I Mixed! I Baked! I Conquered!

Thanks to to Chocolate Girl, owner of this post, I baked this delightful cake last night, and it was splendid. The chocolicity was intense, and the non-nonsense ingredients did what they should have, submitted to the superior leadership of the chocolate.

It was, by far, the best I've tasted in ages. My better half, used her PhD level analytical judgment during tasting, and agreed 100%, which is no mean feat when dealing with a scientist.

Being a cynic, I made the amount as quoted in the original rather than doubling, something which I now regret.

I reduced the baking time to 25 minutes, as 40-45 seemed too long for the smaller cake. This was perfect, and even 20 might do it for this size, so be aware.

I stuck to the recipe, verbatim, until making the icing, when I was suddenly overcome with naughtiness, and so whilst melting the butter, I added 1oz of Cadbury plain chocolate. It's called Royal Dark here in the US, but I recall being astounded to find that Tesco's Value Line plain chocolate (in the blue and white stripey pajamas) is the very same, excellent quality, stuff.

The Cocoa powder I used was excellent quality, Green & Blacks Organic, (same name here and in the UK/Europe).

The whole recipe is incredibly simple, and can be done by hand, with simple equipment and utensils, and takes no longer than 15 minutes prep, and 20 minutes + to bake. The flavors, though, will even fool your own brain into thinking that you must have procured the cake from the best patisserie in town!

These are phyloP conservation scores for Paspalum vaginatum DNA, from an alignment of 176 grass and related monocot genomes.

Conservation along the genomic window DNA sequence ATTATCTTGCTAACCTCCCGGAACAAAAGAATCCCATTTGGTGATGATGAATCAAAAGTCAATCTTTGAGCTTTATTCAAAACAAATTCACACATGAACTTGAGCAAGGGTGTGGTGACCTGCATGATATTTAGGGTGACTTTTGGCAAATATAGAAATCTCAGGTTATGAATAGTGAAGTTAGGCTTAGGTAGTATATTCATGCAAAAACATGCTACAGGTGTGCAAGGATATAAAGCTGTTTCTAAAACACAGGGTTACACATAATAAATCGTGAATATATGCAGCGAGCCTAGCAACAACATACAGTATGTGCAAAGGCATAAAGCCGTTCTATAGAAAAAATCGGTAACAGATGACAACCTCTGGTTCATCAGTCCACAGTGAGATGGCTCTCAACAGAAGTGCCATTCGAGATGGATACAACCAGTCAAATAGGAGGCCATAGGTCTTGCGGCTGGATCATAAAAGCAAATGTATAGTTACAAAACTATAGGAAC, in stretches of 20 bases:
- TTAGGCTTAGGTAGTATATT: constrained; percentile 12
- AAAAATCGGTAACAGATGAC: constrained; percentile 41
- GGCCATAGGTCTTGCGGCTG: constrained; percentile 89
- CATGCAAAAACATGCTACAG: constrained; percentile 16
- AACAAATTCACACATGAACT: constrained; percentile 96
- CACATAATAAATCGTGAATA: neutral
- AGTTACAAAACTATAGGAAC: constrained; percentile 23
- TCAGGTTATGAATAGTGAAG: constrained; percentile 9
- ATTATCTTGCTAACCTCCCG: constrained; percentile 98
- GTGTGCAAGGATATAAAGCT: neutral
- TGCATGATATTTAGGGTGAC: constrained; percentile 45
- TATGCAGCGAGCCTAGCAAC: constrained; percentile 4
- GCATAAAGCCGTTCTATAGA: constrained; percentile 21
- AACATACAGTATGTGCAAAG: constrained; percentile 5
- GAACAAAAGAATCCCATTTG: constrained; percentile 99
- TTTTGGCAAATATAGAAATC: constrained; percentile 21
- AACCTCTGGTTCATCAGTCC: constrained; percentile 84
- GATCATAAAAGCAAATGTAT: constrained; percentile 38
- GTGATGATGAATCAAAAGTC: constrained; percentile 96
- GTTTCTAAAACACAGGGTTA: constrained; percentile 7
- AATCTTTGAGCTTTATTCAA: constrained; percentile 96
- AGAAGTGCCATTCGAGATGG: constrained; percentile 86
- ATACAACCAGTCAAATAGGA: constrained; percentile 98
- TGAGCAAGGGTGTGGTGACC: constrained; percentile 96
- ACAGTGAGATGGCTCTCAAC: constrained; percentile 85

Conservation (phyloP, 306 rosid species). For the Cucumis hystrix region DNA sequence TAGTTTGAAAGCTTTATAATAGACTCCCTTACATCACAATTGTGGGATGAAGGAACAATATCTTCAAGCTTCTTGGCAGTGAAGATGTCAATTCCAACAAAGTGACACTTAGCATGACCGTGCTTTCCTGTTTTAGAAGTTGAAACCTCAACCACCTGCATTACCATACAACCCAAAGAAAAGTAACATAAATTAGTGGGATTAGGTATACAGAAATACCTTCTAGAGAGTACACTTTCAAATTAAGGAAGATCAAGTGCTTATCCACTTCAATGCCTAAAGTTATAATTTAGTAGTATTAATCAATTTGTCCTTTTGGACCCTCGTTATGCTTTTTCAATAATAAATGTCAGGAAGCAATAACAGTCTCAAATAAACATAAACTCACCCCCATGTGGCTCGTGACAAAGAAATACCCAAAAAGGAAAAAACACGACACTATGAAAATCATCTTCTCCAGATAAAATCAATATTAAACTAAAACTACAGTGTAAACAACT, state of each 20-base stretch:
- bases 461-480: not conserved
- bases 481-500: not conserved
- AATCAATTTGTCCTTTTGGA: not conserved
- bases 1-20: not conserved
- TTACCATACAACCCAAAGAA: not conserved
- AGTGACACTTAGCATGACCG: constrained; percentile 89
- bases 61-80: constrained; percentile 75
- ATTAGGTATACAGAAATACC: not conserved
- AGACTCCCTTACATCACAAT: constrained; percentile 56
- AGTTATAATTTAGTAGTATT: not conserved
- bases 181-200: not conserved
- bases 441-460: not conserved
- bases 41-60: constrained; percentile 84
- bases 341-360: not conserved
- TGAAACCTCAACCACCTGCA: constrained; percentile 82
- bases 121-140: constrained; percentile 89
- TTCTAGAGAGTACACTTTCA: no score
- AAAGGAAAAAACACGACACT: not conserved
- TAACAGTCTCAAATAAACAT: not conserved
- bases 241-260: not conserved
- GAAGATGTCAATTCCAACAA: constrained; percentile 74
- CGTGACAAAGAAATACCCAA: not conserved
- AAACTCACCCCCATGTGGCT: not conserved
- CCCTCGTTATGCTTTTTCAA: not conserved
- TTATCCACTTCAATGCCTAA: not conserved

Wow! I can't thank you enough Chocolate loving MBA girl! (You note that you are nameless, so this will have to suffice).

Andrew said...

A very important factor for chocolate lovers is to only use 2oz of sugar in the icing. I did this and it allowed the chocolate to prevail.

Choc Heaven said...

Andrew, i'm so glad your cake came out well! Kudos to the recipe - it's so remarkably simple and yet unbeatable, isn't it! No wonder, i often end up having chocolate cakes in my dreams! hehe enjoy the cake - it tastes just as good/even better overnight (or so i feel)..

Sarah said...

Mine was yummy but the cake was dry. I forgot to adjust the time - I think you are right, 20 minutes for the standard recipe posted, longer for the double by Choc Heaven. Still, this is my first one, and I will cherish the recipe. Thank you Choc Heaven!

Dipesh said...

My roommate and I made this today, and now I'm addicted. Simple yet wonderful. Thanks!